Cape Breton -
"They call it their cabin because there are a lot of trees and high grass and stuff," said his mother, Diane MacInnis, about the vacant lot near her home where she believed her son came in contact with the hogweed.
"He and his brother were down there playing and he had no shirt on because it was hot out that day. The next day we went camping and I noticed there was this huge mark across his chest area. It started to bubble and blister and he said it was sore."
The Cape Breton Post snapped photos of several dozen plants on the vacant lot and along the nearby roadside.
They were sent to Marian Munro, a curator of botany for the Nova Scotia Museum, for identification.
She quickly determined the plant in question to be wild parsnip, which produces similar affects as the hogweed when the sap comes in contact with human skin.
MacInnis was worried about long-terms effects of her son's contact with the plant sap, such as the possibility of long-term sensitivity to the sun and even blindness.
However, those are symptoms of the hogweed and not the wild parsnip.
Munro said wild parsnip has been in Nova Scotia for some time, but unlike the hogweed, it is not actively spreading across the region.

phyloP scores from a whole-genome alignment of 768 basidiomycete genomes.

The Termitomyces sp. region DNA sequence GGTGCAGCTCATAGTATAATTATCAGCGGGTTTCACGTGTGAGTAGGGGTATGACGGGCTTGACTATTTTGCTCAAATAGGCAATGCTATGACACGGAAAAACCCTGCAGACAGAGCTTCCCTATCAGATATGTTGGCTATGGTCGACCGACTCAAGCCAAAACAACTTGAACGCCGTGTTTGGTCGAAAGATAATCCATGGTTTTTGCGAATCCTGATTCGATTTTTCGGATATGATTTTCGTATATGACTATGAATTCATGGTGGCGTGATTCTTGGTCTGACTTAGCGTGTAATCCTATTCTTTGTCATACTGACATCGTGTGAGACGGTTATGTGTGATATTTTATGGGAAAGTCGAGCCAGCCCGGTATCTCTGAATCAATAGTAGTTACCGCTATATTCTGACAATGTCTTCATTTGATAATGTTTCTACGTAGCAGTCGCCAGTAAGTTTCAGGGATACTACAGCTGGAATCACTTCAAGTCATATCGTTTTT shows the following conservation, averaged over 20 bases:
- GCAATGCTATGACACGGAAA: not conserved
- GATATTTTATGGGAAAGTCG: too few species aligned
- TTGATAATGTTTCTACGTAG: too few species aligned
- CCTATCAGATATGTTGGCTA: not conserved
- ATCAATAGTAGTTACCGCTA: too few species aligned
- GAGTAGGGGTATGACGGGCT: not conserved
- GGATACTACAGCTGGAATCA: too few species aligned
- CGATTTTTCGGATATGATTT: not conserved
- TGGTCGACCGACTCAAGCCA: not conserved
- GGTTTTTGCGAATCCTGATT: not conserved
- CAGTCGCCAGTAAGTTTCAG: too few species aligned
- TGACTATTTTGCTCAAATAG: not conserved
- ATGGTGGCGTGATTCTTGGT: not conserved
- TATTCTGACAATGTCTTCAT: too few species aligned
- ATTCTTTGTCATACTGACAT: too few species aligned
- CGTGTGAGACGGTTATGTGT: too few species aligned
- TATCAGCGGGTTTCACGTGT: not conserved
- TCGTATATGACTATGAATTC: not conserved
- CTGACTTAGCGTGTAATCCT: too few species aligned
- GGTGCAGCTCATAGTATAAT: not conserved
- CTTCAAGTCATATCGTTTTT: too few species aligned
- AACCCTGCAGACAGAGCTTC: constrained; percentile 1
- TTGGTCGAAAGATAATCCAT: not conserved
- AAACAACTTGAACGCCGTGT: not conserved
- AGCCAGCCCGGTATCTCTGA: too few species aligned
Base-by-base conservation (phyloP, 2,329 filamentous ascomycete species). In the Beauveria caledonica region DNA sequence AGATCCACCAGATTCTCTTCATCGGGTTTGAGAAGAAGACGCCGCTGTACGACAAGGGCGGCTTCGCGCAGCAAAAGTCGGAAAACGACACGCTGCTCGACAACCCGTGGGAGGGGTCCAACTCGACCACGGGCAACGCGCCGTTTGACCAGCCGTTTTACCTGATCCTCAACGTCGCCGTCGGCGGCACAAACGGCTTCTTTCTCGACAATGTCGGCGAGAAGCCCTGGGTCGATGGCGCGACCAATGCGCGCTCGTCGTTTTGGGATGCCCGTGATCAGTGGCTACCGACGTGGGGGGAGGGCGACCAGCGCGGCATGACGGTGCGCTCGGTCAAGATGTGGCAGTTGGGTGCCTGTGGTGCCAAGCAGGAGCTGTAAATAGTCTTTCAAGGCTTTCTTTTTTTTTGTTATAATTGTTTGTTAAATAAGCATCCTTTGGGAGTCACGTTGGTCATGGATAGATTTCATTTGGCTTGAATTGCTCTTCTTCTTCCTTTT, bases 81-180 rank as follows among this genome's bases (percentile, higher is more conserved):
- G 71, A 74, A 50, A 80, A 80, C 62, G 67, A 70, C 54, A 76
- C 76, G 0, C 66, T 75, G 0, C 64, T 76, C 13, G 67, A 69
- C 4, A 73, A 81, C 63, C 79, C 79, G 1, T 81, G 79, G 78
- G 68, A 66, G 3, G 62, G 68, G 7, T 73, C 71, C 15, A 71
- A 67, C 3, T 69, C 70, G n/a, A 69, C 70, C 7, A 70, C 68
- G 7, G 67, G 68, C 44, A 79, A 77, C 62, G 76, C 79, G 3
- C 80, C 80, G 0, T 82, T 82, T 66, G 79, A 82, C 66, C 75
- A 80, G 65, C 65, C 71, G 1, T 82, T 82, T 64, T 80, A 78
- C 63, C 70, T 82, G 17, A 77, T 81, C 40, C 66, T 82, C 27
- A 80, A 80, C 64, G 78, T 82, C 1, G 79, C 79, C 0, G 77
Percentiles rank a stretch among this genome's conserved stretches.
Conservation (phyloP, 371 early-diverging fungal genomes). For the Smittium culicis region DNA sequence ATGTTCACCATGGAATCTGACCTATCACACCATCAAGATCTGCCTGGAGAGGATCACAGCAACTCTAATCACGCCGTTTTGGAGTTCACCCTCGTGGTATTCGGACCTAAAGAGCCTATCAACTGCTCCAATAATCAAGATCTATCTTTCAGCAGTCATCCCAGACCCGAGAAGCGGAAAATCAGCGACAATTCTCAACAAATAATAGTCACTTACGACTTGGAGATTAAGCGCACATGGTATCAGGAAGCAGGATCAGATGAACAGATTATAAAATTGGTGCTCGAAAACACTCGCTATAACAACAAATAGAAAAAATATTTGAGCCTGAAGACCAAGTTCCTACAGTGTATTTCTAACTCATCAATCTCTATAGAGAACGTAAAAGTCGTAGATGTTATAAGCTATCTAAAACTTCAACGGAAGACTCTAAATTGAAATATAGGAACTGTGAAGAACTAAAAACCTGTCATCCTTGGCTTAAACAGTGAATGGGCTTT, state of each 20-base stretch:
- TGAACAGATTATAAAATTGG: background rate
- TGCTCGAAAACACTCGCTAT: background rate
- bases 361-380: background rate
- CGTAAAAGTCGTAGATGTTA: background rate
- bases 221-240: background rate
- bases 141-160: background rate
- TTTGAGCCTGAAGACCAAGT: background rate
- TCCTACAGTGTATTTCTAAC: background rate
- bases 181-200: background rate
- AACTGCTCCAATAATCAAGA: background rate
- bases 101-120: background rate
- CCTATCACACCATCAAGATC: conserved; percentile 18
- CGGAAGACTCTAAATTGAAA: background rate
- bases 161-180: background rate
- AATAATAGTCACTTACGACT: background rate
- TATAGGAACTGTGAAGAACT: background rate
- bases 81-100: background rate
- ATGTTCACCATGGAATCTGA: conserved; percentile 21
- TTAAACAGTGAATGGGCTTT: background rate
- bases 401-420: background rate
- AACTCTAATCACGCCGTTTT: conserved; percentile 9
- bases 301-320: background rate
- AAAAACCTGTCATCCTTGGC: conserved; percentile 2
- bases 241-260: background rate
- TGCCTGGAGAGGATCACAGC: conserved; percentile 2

Gary Koziel, the agricultural resource co-ordinator with the Department of Agriculture in Cape Breton, is familiar with the wild parsnip.
"It's much smaller, but it's more prolific," said Koziel, a former district weed inspector for Cape Breton.
"You'll see it spread more on ditches and roadsides and it has a very similar effect of causing skin irritations, burning, that type of thing."
Koziel said a number of calls about suspected hogweed have come into his office.
He said wild parsnip is actually in the same family as the hogweed.
"There are a number of other plants, like poison ivy, that is probably just as bad or worse (than hogweed), because most people can't identify poison ivy, whereas this big, ugly plant (hogweed) you can see it and avoid it."
Koziel has been advising people who may encounter the hogweed to be careful.
"Treat it like poison ivy, wear protective gear if they want to get rid of it. I would recommend that they pull it and they can put it in their green bin, if they have a green bin."
Burning shouldn't be an option, though.
"The oils that are in the plant could get into the smoke and if they're burning it, it could actually cause a worse reaction if they get in the smoke of it."
People with concerns or questions can contact the Department of Agriculture.
Munro has also asked people who may need help identifying potentially dangerous plants to contact her at email@example.com.